YOU can believe you can almost scent the heather and the sweet Scottish air.
Except that the smells would actually be of industry. This is the Highlands transported to the banks of the coaly Tyne, a hitherto forgotten chapter in the Celtic connections of one of the river’s best-known shipbuilding communities.
These astonishing photographs, turned up by avid collector and Gazette contributor Kevin Blair, recall the period when, over at least three decades at the end of the 19th century and beginning of the 20th century, Hebburn hosted its own Highland Games.
And prestigious affairs they were too. Scottish athletes would travel hundreds of miles to compete and the prize money sometimes ran to what would now be thousands of pounds.
And yes, on one occasion, they even built a fake Scottish fort on Hebburn ballast hill.
Kevin was astonished when he stumbled on the pictures for sale.
“I bought them off a guy from Fife who’d bought an album and split it,” he said. “Unfortunately there is no photographer’s name.”
As well as the games, some of the pictures also depict workers from Hebburn shipyard, which had been founded by Shetlander Andrew Leslie in the 1850s.
One of them – dated, like the others, 1883 – is of apprentice platers, pictured in front of a ship, the Aberlady Bay, which was launched in the summer of that year.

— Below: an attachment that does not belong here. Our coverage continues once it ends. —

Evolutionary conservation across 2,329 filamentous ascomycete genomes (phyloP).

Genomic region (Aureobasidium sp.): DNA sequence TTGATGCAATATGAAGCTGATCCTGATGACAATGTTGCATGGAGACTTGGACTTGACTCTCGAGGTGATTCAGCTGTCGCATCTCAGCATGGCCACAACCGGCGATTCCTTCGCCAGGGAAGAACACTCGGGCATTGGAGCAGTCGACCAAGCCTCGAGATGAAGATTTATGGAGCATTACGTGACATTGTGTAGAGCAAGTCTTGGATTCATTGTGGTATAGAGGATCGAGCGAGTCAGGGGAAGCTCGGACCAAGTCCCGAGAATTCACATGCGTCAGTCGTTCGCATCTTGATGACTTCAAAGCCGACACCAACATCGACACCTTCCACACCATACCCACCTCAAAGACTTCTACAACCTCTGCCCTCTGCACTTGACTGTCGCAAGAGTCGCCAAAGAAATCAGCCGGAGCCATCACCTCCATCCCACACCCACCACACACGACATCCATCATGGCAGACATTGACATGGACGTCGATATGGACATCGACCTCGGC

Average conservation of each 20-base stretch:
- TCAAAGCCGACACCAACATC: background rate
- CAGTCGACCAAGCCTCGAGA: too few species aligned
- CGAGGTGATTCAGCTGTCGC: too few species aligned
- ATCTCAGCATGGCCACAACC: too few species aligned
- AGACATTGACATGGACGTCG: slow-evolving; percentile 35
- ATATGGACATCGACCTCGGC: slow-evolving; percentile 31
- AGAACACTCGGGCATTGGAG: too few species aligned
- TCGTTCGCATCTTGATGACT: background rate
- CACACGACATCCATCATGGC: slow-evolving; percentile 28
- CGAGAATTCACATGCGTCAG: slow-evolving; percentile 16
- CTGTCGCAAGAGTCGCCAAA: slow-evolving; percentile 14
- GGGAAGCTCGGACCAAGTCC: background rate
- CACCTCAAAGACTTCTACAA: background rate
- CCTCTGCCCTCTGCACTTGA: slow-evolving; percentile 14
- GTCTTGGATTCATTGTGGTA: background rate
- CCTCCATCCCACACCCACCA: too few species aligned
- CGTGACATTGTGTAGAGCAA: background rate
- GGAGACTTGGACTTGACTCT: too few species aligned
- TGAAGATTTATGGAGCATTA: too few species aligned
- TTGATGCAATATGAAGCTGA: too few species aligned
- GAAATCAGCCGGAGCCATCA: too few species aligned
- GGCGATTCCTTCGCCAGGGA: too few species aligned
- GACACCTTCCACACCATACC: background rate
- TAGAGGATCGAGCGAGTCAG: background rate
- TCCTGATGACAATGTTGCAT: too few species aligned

She was wrecked, Kevin has established, just six years later, off North Carolina.
Hebburn’s Highland Games seem to have dated back to the 1870s and were held under the auspices of Hebburn Celtic Association.
This held its meetings in St Andrew’s Institute in the town, and had been formed with the stated aim of “...preserving our mother tongue, for social intercourse and to help Highlanders who need it.”
An early location was what was known as ‘the Celtic field,’ behind the shipyard.
Later, under what had by then become Hebburn Celtic and Caledonian Association, they were held in what’s described as ‘the Ellison grounds,’ which would suggest the grounds of Ellison Hall.
And they were a full-blown Scottish games, with tossing the caber and the hammer, bagpipe playing and Highland dancing, and other competitive events such as pole leaping.
A regular feature was a tug-of-of war. In 1881, teams competing in this included one made up of police from Newcastle, and another by young Irish lads from the shipyard.
Some competitions seem to have dropped by the wayside over the years, such as one for baking.
In 1881, a Mrs Gaims won 10s (50p) for her baked yeast loaf.
On the occasion illustrated here, in 1883, there was also music from the Hebburn Temperance Saxhorn band.
The games were usually held in July or August, though they seem to have been unusually bedevilled by bad weather –- which was so wet in 1887 that it caused their cancellation.
That didn’t stop athletes travelling from as far as Oban on Scotland’s west coast, and from even further afield, to take part.
In 1889, the prize money totalled £50 – equivalent in value, today, to more than £3,000.
The games appear to have started to dwindle in size as they entered the 20th century and the Edwardian era.
By 1902, they were being held on what’s described as the ‘Victoria running grounds’ in Hebburn, having been organised by a number of the community’s “Scottish sportsmen” and with a reduced programme of events and competitions compared with years earlier.
Perhaps someone can say when they finally came to end.